Excess mortality is deemed to be a more accurate indicator of the direct health impact of COVID-19 in LAC countries due to the underestimation of COVID-19 mortality that exists in certain countries of the region. The underestimation of crude mortality is clearly observed in the reported COVID-19 deaths per million people. Countries such as Peru and Mexico, which exhibited the highest estimated excess mortality amongst LAC-7 countries, report lower rates of COVID-19 deaths than Brazil all along the pandemic years (2020-21), and also lower rates than Argentina and Peru during some of the different waves (see Figure 3.14).

The COVID-19 pandemic also had an important indirect impact on health, particularly deteriorating mental health and disrupting access to care. This effect is derived from both the indirect effects of the disease (fear of catching the disease) and the direct impacts of measures countries took to absorb the crisis and meet COVID-19 needs. The topic is further addressed in Chapter 4, Chapter 5 and Chapter 6 of this report.

The LAC-7 region has been one of the most affected regions in the world in terms of COVID-19 mortality. Excess mortality rates in LAC-7 countries are considerably larger than in other OECD countries. The socio-economic context, the limited infrastructure and capacity of health systems and its organisation are all important determinants explaining the health and socio-economic consequences of the COVID-19 pandemic.

Over the past two decades, LAC-7 countries have made measurable improvements in economic and social conditions. Life expectancy in LAC-7 countries reached 77.9 years on average in 2020 (a gain of almost 3 years since 2000) and infant mortality in LAC-7 region has been halved over the past two decades. However, improvements have been unequal across and within countries, and too limited to close the gap with higher income countries. Despite significant reduction, income inequality is still an important issue in LAC-7 countries, well above the level in other OECD countries. At the same time, the fragmentation of health care in LAC-7 countries generates inequalities in health care coverage and inefficiency in the use of limited health care resources.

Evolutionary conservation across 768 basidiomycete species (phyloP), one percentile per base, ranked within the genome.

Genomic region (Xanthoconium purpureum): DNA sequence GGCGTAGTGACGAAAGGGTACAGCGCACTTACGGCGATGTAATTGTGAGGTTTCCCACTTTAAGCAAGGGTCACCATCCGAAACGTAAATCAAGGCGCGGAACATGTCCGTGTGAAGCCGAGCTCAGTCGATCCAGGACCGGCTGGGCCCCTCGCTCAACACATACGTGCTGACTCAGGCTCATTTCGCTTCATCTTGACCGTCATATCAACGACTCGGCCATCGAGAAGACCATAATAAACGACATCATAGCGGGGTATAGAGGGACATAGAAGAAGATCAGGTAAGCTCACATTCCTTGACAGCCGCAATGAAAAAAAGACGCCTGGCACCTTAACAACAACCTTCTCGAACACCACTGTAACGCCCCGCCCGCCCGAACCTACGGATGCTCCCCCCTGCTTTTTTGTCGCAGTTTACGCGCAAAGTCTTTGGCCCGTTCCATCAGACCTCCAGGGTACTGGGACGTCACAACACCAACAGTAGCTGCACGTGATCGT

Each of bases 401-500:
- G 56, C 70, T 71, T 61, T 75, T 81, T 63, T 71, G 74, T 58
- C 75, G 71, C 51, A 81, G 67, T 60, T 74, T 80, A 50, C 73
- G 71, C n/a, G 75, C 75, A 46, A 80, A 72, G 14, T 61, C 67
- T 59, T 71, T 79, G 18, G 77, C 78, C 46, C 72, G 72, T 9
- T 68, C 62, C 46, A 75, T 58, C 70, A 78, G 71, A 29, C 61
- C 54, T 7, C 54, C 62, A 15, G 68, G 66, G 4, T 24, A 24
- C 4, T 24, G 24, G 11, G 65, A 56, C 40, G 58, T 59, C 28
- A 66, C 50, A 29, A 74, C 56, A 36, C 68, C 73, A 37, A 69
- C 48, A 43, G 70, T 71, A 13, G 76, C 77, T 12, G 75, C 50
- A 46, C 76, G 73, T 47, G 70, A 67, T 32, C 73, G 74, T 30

In a step towards the right direction, insurance coverage has improved substantially (reaching almost universal coverage in several countries) and primary health care systems have been strengthened. In most LAC-7 countries (for example Chile, Costa Rica and Brazil) primary health care has a community-based approach delivered by multidisciplinary teams. However, opportunities to provide proactive, preventive and co-ordinated care are too often being lost because primary health care do not act as the first point of care (as in Mexico, Peru, Brazil or Argentina). The growing burden of non-communicable chronic diseases associated with the expansion in exposure to risk factors and rapid population ageing in LAC-7 countries call for stronger primary health care systems, notably to encourage greater health promotion, early detection of diseases, and providing routine care for underlying health conditions in primary and community settings. As explored in Chapters 4, 5 and 6 of the report, this will help increasing preparedness and resilience of LAC-7 health systems to face future high impact shocks. Assigning clear responsibilities for primary health care and making stakeholders accountable for the health care of the population will help in this process. Such a push needs also to be accompanied by capacity building and payment schemes that incentivise quality improvements.